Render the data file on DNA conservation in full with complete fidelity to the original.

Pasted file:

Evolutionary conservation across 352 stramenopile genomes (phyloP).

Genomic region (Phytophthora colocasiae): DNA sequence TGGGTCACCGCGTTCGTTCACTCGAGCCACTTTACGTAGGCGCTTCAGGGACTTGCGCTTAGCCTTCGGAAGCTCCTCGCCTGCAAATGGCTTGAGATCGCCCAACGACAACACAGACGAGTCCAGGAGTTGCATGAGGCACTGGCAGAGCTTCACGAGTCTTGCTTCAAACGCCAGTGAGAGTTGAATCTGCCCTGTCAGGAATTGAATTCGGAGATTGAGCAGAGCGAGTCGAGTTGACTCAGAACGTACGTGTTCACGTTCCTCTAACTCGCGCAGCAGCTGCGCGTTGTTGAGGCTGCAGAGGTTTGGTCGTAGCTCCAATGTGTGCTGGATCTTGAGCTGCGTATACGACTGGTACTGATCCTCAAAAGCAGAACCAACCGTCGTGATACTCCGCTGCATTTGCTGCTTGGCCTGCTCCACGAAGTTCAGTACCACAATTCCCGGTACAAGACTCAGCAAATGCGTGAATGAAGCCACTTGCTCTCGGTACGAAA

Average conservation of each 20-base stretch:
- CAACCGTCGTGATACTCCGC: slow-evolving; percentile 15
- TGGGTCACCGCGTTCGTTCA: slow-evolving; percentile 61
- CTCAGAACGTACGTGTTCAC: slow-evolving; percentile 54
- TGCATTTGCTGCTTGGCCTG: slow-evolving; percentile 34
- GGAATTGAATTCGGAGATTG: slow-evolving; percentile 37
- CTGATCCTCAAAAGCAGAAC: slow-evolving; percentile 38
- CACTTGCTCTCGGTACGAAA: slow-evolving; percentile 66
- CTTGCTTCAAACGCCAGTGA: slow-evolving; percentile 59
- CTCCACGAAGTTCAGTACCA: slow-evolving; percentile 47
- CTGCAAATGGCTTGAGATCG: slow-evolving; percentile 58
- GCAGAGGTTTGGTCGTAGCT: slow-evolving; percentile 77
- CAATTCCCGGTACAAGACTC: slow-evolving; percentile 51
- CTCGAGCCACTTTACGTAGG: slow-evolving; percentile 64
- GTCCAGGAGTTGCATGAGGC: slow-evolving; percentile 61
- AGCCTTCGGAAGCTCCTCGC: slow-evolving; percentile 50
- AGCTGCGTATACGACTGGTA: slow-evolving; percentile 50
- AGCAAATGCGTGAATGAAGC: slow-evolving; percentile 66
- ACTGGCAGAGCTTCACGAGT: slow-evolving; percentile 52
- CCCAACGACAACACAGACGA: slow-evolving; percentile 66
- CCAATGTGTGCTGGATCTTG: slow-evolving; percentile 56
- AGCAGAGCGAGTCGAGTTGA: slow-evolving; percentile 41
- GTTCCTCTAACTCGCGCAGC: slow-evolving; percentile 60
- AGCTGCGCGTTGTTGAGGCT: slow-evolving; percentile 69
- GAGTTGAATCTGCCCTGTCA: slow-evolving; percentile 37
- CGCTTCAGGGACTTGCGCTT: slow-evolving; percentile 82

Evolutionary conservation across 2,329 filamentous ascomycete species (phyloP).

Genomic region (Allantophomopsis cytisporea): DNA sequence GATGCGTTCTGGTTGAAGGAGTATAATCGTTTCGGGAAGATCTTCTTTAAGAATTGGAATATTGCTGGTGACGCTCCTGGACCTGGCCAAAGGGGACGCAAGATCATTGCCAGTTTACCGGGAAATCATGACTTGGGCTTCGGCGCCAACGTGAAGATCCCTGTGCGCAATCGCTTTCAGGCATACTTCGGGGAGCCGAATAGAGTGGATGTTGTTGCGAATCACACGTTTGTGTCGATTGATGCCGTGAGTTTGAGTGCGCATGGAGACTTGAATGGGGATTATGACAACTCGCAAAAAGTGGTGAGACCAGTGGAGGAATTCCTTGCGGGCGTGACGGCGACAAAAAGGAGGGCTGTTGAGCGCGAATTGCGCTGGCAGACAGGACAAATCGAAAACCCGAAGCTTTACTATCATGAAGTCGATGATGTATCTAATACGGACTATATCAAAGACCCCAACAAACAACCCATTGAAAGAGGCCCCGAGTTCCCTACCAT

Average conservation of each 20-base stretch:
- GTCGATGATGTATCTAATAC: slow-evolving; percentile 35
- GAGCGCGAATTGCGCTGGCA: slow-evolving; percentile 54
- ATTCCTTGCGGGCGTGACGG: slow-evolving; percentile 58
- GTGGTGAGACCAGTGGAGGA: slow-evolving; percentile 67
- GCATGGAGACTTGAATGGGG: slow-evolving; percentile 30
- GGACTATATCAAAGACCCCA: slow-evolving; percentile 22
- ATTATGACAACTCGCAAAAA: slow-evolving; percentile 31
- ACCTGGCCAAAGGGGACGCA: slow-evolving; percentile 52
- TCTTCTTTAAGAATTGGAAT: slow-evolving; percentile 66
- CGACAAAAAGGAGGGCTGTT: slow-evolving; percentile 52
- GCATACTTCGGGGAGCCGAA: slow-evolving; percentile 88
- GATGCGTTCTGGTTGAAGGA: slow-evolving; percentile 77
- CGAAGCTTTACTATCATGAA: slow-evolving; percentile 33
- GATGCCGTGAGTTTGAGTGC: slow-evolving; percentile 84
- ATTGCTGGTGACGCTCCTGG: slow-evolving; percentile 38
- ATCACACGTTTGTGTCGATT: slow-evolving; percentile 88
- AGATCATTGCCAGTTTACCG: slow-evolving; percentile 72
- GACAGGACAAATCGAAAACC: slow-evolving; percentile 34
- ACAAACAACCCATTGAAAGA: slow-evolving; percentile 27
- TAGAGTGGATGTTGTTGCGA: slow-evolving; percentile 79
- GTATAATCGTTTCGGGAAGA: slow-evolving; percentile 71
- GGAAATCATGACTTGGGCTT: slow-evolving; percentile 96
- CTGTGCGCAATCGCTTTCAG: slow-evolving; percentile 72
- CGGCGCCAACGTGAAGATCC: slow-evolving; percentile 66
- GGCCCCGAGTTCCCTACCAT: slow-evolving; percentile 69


Evolutionary conservation across 352 stramenopile genomes (phyloP).

Genomic region (Phytophthora colocasiae): DNA sequence TGGGTCACCGCGTTCGTTCACTCGAGCCACTTTACGTAGGCGCTTCAGGGACTTGCGCTTAGCCTTCGGAAGCTCCTCGCCTGCAAATGGCTTGAGATCGCCCAACGACAACACAGACGAGTCCAGGAGTTGCATGAGGCACTGGCAGAGCTTCACGAGTCTTGCTTCAAACGCCAGTGAGAGTTGAATCTGCCCTGTCAGGAATTGAATTCGGAGATTGAGCAGAGCGAGTCGAGTTGACTCAGAACGTACGTGTTCACGTTCCTCTAACTCGCGCAGCAGCTGCGCGTTGTTGAGGCTGCAGAGGTTTGGTCGTAGCTCCAATGTGTGCTGGATCTTGAGCTGCGTATACGACTGGTACTGATCCTCAAAAGCAGAACCAACCGTCGTGATACTCCGCTGCATTTGCTGCTTGGCCTGCTCCACGAAGTTCAGTACCACAATTCCCGGTACAAGACTCAGCAAATGCGTGAATGAAGCCACTTGCTCTCGGTACGAAA

Average conservation of each 20-base stretch:
- CAACCGTCGTGATACTCCGC: slow-evolving; percentile 15
- TGGGTCACCGCGTTCGTTCA: slow-evolving; percentile 61
- CTCAGAACGTACGTGTTCAC: slow-evolving; percentile 54
- TGCATTTGCTGCTTGGCCTG: slow-evolving; percentile 34
- GGAATTGAATTCGGAGATTG: slow-evolving; percentile 37
- CTGATCCTCAAAAGCAGAAC: slow-evolving; percentile 38
- CACTTGCTCTCGGTACGAAA: slow-evolving; percentile 66
- CTTGCTTCAAACGCCAGTGA: slow-evolving; percentile 59
- CTCCACGAAGTTCAGTACCA: slow-evolving; percentile 47
- CTGCAAATGGCTTGAGATCG: slow-evolving; percentile 58
- GCAGAGGTTTGGTCGTAGCT: slow-evolving; percentile 77
- CAATTCCCGGTACAAGACTC: slow-evolving; percentile 51
- CTCGAGCCACTTTACGTAGG: slow-evolving; percentile 64
- GTCCAGGAGTTGCATGAGGC: slow-evolving; percentile 61
- AGCCTTCGGAAGCTCCTCGC: slow-evolving; percentile 50
- AGCTGCGTATACGACTGGTA: slow-evolving; percentile 50
- AGCAAATGCGTGAATGAAGC: slow-evolving; percentile 66
- ACTGGCAGAGCTTCACGAGT: slow-evolving; percentile 52
- CCCAACGACAACACAGACGA: slow-evolving; percentile 66
- CCAATGTGTGCTGGATCTTG: slow-evolving; percentile 56
- AGCAGAGCGAGTCGAGTTGA: slow-evolving; percentile 41
- GTTCCTCTAACTCGCGCAGC: slow-evolving; percentile 60
- AGCTGCGCGTTGTTGAGGCT: slow-evolving; percentile 69
- GAGTTGAATCTGCCCTGTCA: slow-evolving; percentile 37
- CGCTTCAGGGACTTGCGCTT: slow-evolving; percentile 82

Evolutionary conservation across 2,329 filamentous ascomycete species (phyloP).

Genomic region (Allantophomopsis cytisporea): DNA sequence GATGCGTTCTGGTTGAAGGAGTATAATCGTTTCGGGAAGATCTTCTTTAAGAATTGGAATATTGCTGGTGACGCTCCTGGACCTGGCCAAAGGGGACGCAAGATCATTGCCAGTTTACCGGGAAATCATGACTTGGGCTTCGGCGCCAACGTGAAGATCCCTGTGCGCAATCGCTTTCAGGCATACTTCGGGGAGCCGAATAGAGTGGATGTTGTTGCGAATCACACGTTTGTGTCGATTGATGCCGTGAGTTTGAGTGCGCATGGAGACTTGAATGGGGATTATGACAACTCGCAAAAAGTGGTGAGACCAGTGGAGGAATTCCTTGCGGGCGTGACGGCGACAAAAAGGAGGGCTGTTGAGCGCGAATTGCGCTGGCAGACAGGACAAATCGAAAACCCGAAGCTTTACTATCATGAAGTCGATGATGTATCTAATACGGACTATATCAAAGACCCCAACAAACAACCCATTGAAAGAGGCCCCGAGTTCCCTACCAT

Average conservation of each 20-base stretch:
- GTCGATGATGTATCTAATAC: slow-evolving; percentile 35
- GAGCGCGAATTGCGCTGGCA: slow-evolving; percentile 54
- ATTCCTTGCGGGCGTGACGG: slow-evolving; percentile 58
- GTGGTGAGACCAGTGGAGGA: slow-evolving; percentile 67
- GCATGGAGACTTGAATGGGG: slow-evolving; percentile 30
- GGACTATATCAAAGACCCCA: slow-evolving; percentile 22
- ATTATGACAACTCGCAAAAA: slow-evolving; percentile 31
- ACCTGGCCAAAGGGGACGCA: slow-evolving; percentile 52
- TCTTCTTTAAGAATTGGAAT: slow-evolving; percentile 66
- CGACAAAAAGGAGGGCTGTT: slow-evolving; percentile 52
- GCATACTTCGGGGAGCCGAA: slow-evolving; percentile 88
- GATGCGTTCTGGTTGAAGGA: slow-evolving; percentile 77
- CGAAGCTTTACTATCATGAA: slow-evolving; percentile 33
- GATGCCGTGAGTTTGAGTGC: slow-evolving; percentile 84
- ATTGCTGGTGACGCTCCTGG: slow-evolving; percentile 38
- ATCACACGTTTGTGTCGATT: slow-evolving; percentile 88
- AGATCATTGCCAGTTTACCG: slow-evolving; percentile 72
- GACAGGACAAATCGAAAACC: slow-evolving; percentile 34
- ACAAACAACCCATTGAAAGA: slow-evolving; percentile 27
- TAGAGTGGATGTTGTTGCGA: slow-evolving; percentile 79
- GTATAATCGTTTCGGGAAGA: slow-evolving; percentile 71
- GGAAATCATGACTTGGGCTT: slow-evolving; percentile 96
- CTGTGCGCAATCGCTTTCAG: slow-evolving; percentile 72
- CGGCGCCAACGTGAAGATCC: slow-evolving; percentile 66
- GGCCCCGAGTTCCCTACCAT: slow-evolving; percentile 69